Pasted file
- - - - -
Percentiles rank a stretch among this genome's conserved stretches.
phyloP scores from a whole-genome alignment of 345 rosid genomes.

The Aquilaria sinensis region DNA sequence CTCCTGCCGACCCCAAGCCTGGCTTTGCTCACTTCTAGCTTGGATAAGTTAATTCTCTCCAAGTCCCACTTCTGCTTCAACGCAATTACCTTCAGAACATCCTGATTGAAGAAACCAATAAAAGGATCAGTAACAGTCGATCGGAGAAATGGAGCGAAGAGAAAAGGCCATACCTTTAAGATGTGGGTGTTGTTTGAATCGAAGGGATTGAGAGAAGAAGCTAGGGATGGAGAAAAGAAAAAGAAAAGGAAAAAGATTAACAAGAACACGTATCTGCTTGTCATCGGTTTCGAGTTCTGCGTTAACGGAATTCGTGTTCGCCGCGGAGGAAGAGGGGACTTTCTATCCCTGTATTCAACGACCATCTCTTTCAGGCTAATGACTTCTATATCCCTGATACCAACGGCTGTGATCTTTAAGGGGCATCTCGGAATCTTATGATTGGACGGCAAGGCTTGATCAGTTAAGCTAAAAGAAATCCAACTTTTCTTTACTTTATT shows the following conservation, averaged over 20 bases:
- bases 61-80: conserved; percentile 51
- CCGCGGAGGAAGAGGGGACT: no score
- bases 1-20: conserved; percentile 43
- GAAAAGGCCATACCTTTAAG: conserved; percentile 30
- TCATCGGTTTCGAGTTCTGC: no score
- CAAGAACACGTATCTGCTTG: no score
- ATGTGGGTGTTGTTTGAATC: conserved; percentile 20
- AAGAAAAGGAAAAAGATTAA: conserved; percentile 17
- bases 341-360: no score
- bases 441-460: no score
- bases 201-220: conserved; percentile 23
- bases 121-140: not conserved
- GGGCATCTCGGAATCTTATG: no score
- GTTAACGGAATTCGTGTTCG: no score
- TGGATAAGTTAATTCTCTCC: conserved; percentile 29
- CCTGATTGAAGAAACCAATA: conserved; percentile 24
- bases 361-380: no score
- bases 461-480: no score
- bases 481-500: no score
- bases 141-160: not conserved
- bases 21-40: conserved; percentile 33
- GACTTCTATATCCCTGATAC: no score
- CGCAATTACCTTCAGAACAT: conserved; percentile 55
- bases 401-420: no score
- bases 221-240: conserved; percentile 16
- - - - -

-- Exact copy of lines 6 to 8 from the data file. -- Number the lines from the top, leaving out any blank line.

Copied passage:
- bases 1-20: conserved; percentile 43
- GAAAAGGCCATACCTTTAAG: conserved; percentile 30
- TCATCGGTTTCGAGTTCTGC: no score